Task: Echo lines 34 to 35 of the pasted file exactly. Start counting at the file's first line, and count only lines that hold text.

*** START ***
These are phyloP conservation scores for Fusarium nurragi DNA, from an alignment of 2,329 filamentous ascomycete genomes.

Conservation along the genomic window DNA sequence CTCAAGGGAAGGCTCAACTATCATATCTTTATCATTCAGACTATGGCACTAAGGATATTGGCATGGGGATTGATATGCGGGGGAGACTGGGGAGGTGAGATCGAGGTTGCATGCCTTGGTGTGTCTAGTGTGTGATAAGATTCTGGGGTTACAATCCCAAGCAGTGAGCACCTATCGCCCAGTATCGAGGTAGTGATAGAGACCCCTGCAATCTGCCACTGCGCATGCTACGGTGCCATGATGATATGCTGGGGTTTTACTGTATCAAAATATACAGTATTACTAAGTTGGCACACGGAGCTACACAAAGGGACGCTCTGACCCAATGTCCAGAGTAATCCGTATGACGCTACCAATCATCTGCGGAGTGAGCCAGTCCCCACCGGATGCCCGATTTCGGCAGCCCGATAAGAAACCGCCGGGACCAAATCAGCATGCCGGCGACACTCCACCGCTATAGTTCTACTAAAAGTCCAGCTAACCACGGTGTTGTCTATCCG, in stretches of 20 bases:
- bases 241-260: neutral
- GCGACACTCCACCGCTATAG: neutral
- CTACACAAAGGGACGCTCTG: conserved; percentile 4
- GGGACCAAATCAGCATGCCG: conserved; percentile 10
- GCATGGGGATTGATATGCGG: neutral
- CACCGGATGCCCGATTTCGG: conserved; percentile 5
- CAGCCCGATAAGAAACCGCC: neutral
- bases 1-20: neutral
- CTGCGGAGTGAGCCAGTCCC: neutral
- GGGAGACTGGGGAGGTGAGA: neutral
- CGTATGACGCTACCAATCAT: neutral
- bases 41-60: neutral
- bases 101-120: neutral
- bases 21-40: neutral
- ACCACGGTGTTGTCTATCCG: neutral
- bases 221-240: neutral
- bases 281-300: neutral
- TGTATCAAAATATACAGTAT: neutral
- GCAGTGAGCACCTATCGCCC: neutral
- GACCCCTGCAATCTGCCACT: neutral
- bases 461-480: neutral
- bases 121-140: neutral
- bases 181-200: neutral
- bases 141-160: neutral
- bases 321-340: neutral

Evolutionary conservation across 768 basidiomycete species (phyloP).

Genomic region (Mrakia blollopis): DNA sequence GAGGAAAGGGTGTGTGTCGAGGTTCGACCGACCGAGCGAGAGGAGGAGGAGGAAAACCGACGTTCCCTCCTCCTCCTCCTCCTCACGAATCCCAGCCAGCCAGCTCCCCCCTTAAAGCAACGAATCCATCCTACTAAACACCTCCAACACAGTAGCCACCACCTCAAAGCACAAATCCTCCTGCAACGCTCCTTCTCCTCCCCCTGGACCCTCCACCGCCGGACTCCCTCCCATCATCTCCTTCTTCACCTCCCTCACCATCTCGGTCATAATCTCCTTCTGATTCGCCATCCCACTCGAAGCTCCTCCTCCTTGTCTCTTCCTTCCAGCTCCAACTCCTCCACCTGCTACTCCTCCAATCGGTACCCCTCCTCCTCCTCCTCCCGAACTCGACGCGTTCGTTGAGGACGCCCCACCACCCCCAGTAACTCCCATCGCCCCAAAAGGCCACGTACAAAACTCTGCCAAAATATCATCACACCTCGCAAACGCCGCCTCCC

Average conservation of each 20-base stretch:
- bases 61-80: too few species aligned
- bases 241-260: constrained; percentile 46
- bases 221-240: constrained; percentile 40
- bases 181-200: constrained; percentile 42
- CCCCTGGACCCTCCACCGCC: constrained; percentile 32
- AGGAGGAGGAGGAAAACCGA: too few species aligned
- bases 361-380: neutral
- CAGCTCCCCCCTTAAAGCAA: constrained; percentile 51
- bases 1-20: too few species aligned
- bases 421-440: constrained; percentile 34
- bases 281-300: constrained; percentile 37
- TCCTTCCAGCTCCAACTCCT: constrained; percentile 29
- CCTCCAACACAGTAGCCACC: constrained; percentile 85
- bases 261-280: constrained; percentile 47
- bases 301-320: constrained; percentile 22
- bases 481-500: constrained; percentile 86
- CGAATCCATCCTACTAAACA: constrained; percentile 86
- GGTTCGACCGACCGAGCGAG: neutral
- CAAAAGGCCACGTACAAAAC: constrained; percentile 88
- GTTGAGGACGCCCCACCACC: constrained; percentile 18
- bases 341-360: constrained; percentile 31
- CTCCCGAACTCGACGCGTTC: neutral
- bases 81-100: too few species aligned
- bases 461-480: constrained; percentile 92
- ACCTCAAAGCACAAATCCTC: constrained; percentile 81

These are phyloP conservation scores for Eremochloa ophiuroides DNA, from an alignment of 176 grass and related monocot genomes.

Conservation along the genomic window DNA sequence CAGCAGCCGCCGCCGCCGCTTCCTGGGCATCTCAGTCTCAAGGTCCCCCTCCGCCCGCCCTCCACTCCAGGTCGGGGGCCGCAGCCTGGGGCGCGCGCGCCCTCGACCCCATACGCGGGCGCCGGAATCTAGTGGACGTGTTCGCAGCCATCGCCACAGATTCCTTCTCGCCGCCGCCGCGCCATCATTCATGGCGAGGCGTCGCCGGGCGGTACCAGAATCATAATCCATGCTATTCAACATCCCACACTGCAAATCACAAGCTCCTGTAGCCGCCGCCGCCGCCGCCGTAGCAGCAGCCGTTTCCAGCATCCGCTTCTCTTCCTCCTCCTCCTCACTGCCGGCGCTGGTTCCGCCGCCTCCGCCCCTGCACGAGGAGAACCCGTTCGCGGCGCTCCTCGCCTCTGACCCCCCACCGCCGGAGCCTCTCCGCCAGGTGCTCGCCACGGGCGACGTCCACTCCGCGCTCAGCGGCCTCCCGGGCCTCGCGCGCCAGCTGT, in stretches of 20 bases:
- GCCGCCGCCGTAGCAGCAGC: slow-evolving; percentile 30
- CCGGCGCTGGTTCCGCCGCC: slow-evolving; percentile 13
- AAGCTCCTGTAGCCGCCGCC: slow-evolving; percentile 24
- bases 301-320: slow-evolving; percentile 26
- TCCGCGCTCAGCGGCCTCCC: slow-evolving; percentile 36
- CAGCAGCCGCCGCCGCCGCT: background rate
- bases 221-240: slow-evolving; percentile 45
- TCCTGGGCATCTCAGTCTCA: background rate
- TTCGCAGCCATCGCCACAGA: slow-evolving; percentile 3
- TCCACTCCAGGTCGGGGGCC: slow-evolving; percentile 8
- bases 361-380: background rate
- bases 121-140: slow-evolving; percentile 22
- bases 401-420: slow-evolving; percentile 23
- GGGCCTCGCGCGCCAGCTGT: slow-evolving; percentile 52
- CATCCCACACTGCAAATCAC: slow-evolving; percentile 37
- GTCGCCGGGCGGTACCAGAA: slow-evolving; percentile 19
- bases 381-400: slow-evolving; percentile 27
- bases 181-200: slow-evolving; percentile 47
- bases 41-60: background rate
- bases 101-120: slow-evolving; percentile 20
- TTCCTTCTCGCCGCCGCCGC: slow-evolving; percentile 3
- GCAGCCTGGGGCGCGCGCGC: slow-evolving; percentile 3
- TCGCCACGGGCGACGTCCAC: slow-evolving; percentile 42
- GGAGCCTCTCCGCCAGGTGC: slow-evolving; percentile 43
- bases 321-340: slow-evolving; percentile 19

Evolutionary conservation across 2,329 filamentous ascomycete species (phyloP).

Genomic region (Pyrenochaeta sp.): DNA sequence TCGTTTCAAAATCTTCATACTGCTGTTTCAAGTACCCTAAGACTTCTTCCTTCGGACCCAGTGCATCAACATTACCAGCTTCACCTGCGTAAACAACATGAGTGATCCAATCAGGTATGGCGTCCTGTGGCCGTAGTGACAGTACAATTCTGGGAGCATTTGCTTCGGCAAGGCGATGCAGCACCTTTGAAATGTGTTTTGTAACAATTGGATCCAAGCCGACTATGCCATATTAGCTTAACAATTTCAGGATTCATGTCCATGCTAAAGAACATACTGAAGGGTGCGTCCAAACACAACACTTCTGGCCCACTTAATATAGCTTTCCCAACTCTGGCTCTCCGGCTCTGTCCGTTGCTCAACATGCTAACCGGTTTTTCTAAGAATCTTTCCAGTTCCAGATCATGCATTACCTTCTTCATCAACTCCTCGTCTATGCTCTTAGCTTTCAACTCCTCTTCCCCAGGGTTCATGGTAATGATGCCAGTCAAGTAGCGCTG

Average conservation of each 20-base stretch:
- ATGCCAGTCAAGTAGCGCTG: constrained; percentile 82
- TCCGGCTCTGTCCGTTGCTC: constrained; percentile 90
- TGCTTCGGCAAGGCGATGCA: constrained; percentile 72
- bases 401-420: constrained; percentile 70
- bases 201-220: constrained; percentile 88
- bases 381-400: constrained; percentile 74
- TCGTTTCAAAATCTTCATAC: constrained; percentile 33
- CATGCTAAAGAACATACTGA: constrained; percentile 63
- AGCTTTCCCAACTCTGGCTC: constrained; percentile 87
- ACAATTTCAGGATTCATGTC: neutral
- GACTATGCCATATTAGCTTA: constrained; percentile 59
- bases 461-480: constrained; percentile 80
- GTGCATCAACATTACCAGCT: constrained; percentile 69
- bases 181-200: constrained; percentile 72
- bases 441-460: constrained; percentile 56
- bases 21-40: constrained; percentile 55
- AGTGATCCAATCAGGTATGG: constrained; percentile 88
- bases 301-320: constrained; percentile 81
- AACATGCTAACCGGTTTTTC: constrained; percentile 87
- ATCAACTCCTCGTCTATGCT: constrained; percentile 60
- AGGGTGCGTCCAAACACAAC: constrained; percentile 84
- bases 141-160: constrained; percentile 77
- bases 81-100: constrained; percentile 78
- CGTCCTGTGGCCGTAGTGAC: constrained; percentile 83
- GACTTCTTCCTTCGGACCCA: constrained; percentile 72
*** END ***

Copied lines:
- bases 181-200: constrained; percentile 42
- CCCCTGGACCCTCCACCGCC: constrained; percentile 32